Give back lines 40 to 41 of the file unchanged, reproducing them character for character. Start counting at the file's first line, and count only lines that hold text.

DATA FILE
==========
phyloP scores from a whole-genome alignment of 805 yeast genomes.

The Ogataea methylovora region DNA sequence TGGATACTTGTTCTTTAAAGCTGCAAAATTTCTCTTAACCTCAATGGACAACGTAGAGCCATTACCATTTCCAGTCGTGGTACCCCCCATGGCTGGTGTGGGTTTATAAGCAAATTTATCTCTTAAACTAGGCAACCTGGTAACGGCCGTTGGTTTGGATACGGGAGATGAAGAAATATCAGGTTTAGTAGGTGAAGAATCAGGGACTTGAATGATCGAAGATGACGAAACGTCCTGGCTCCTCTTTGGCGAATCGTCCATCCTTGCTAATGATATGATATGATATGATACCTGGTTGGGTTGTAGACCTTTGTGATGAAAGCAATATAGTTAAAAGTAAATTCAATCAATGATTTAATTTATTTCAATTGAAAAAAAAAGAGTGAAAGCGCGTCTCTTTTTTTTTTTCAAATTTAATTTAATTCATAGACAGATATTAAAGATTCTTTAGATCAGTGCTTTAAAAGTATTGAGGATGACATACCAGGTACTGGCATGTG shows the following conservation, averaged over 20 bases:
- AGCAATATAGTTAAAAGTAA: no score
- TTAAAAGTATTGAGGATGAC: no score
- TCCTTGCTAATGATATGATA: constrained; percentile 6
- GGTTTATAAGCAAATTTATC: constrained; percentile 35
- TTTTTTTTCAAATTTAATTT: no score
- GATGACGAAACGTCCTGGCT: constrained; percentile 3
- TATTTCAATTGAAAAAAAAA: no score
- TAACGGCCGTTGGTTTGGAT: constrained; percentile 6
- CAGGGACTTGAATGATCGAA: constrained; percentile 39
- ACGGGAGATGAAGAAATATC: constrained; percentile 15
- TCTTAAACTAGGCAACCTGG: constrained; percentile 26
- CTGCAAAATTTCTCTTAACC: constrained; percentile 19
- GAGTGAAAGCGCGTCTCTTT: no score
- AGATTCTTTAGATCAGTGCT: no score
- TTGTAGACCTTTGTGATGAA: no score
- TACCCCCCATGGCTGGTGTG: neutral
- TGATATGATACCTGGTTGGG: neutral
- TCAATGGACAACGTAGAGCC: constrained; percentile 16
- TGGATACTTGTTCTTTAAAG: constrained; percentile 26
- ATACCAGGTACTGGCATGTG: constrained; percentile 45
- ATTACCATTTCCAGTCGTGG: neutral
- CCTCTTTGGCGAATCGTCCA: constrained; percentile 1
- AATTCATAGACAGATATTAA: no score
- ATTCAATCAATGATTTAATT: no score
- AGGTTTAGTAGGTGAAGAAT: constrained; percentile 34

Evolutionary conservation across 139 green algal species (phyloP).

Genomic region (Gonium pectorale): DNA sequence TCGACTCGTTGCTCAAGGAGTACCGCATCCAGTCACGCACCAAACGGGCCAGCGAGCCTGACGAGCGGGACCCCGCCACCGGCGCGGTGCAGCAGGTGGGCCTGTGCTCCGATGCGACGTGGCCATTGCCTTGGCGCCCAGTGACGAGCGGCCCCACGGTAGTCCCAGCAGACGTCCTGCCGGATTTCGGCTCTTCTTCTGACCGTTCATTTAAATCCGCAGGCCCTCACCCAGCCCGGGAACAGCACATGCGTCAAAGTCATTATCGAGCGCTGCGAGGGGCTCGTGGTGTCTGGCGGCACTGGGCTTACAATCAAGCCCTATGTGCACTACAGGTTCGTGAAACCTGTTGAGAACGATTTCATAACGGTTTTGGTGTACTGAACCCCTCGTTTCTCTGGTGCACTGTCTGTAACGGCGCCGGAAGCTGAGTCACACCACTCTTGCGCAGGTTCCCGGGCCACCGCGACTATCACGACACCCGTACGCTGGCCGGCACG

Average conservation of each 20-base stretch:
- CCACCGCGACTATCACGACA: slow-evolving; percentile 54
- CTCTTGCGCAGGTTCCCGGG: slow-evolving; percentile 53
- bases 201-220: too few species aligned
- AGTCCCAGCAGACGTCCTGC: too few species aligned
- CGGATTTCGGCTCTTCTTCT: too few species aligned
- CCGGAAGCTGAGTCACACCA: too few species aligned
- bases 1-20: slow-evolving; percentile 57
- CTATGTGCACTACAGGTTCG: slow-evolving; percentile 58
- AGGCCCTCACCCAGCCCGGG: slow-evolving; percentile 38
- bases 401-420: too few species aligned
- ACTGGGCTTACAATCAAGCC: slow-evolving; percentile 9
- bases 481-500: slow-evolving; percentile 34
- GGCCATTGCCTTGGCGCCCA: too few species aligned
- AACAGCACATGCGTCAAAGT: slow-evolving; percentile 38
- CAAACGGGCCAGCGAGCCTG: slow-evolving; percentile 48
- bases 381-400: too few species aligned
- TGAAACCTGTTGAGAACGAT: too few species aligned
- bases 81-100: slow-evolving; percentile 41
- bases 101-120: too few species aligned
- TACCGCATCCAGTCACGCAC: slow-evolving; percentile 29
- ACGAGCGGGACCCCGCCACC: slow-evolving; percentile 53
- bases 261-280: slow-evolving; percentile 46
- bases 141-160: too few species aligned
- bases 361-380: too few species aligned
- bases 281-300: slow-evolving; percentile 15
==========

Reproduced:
- bases 401-420: too few species aligned
- ACTGGGCTTACAATCAAGCC: slow-evolving; percentile 9